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Eye On Boise

Senate ethics debate: ‘People should not be exposed to public embarrassment’

Among the debate in the Senate on proposed new Senate ethics rules:

Sen. Jim Rice, R-Caldwell, said, "People should not be exposed to public embarrassment or ridicule when there is no legal or factual basis for the allegations. .... This bill does strengthen the ethics rules of the Senate. I've looked at the rules. I want to know. I want to be my best self because of this institution, and I think we need to preserve and protect the institution of the Senate by making sure that we handle all ethics complaints in a very appropriate manner and we make sure that each of us lives up to the standards that are set for the Senate and that are expected by the people of the state of Idaho."

Sen. Nicole LeFavour, D-Boise: "In this session, conducted in private, three senators can block the ability for an ethics complaint to proceed. On a party-line vote, one party, in darkness, can squash an ethics complaint. That is not a strengthening of our ethics rules. That is a weakening of our ethics rule. That is a way to ensure that one party can ensure that the other party is not capable of bringing forth a complaint."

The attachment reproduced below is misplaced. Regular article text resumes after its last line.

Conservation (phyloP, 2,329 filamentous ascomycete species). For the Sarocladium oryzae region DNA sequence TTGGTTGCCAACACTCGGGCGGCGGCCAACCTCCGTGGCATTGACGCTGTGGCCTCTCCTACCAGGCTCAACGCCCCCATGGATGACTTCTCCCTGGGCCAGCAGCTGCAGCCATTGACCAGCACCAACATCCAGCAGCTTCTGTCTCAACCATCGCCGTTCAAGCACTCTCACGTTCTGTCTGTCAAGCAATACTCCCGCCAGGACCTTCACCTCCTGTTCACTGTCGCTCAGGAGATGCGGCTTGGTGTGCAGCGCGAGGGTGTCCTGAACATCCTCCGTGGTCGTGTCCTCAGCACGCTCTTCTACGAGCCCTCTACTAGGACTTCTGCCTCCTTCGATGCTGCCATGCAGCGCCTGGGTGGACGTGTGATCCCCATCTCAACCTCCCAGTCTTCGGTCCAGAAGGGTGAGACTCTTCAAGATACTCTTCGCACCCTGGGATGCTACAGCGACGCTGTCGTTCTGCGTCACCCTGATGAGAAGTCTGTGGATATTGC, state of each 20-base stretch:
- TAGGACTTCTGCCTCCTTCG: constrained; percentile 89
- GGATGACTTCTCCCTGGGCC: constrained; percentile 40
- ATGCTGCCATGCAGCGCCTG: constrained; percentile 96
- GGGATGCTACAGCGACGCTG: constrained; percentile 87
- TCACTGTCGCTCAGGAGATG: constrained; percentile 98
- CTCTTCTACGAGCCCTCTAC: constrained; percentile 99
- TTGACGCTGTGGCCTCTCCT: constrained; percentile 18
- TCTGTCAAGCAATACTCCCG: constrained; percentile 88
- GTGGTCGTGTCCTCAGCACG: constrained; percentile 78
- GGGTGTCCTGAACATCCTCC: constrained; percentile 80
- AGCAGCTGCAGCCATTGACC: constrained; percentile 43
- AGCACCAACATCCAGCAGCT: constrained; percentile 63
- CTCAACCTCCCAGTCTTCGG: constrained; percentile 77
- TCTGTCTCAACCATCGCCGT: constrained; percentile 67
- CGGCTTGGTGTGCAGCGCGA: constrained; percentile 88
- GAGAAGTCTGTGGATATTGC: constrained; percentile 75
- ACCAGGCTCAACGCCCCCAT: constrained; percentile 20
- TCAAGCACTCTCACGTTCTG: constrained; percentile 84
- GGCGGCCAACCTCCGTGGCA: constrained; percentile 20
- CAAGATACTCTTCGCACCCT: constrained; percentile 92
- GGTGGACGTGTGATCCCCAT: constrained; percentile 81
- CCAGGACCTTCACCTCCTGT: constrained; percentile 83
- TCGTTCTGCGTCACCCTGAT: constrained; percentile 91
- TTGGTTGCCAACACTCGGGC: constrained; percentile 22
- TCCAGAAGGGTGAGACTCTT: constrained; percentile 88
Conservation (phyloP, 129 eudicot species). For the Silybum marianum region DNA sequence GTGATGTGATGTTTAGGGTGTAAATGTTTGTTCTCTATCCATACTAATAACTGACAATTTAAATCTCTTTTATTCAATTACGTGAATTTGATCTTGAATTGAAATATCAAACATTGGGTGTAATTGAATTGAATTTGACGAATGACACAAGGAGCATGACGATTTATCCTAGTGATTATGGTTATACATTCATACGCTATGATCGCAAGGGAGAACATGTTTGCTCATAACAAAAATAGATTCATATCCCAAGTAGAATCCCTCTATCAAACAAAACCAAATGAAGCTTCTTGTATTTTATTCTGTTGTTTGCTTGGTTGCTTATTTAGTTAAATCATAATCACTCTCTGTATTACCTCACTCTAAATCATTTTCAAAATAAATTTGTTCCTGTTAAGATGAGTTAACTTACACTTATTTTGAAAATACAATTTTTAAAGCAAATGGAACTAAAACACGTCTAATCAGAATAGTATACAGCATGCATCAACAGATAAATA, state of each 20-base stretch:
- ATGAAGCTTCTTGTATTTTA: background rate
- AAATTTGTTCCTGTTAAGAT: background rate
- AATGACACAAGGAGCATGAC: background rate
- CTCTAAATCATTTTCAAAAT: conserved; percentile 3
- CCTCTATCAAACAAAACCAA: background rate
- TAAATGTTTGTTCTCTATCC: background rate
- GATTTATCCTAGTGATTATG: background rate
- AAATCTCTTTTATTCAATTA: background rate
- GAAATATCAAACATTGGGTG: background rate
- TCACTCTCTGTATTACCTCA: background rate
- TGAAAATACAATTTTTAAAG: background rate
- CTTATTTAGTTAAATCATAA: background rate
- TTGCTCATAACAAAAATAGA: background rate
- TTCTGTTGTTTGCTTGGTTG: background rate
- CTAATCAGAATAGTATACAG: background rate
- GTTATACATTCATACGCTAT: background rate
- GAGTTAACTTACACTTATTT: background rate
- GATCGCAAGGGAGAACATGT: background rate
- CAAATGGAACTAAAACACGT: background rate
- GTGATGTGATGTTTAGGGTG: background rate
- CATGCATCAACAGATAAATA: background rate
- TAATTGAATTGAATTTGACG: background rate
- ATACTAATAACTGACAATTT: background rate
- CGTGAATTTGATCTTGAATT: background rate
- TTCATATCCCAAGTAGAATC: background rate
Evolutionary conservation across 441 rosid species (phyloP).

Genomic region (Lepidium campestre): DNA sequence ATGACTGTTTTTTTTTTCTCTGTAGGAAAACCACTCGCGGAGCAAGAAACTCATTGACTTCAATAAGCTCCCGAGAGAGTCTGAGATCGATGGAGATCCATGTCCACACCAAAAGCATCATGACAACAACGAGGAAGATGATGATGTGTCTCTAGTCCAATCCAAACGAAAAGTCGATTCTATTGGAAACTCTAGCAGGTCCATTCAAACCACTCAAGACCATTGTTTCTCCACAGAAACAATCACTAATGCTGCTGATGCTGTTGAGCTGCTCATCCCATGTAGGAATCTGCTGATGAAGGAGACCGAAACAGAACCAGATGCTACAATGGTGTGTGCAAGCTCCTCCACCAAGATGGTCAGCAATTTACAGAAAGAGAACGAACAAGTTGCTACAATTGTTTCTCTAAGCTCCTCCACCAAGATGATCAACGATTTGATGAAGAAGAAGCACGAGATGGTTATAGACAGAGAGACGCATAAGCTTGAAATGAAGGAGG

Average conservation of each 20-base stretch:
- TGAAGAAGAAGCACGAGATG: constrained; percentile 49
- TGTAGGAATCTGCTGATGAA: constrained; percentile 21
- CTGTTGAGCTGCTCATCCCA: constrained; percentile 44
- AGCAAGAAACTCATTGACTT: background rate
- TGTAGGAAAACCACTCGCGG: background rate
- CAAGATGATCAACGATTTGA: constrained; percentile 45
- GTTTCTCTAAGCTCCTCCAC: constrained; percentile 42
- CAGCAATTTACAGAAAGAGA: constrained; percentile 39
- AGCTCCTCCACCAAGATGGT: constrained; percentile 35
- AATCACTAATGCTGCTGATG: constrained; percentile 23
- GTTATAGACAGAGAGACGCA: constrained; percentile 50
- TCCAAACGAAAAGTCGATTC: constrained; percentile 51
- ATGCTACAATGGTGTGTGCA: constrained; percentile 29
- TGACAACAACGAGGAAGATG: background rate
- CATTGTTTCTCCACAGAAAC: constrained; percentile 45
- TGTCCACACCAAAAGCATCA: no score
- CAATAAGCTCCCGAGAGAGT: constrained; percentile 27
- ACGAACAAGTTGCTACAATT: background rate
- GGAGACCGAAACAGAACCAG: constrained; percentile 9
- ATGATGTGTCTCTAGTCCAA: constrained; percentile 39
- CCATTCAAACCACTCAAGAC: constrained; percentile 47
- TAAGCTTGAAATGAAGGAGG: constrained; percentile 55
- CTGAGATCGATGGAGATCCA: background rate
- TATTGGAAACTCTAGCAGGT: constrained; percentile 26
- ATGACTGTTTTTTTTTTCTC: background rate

Sen. Dan Schmidt, D-Moscow: "I appreciate that this has been brought forward, and we've had issues that we need to address. I think we need to step back a little bit and think about some of the assumptions that we're making. And some of the assumptions we're making in this rule, in this change, are built into this very building that we function in. This is a partisan body. The assumption that three and three removes partisanship is, it's false, it can't happen. To remove partisanship from an ethics review, it has to step outside of this body."

Sen. JIm Hammond, R-Coeur d'Alene: "We saw some problems. There was a genuine effort to make some improvements. ... Let's just not continue to beat this dead horse, come on. We're genuinely trying to make some improvements, let's make these improvements. Next year ... if you want to make further improvements, great."

Sen. Diane Bilyeu, D-Pocatello: In drafting the rules, "You all in the majority party made them behind closed doors, and we were not there."

Betsy Z. Russell
Betsy Z. Russell joined The Spokesman-Review in 1991. She currently is a reporter in the Boise Bureau covering Idaho state government and politics, and other news from Idaho's state capital.

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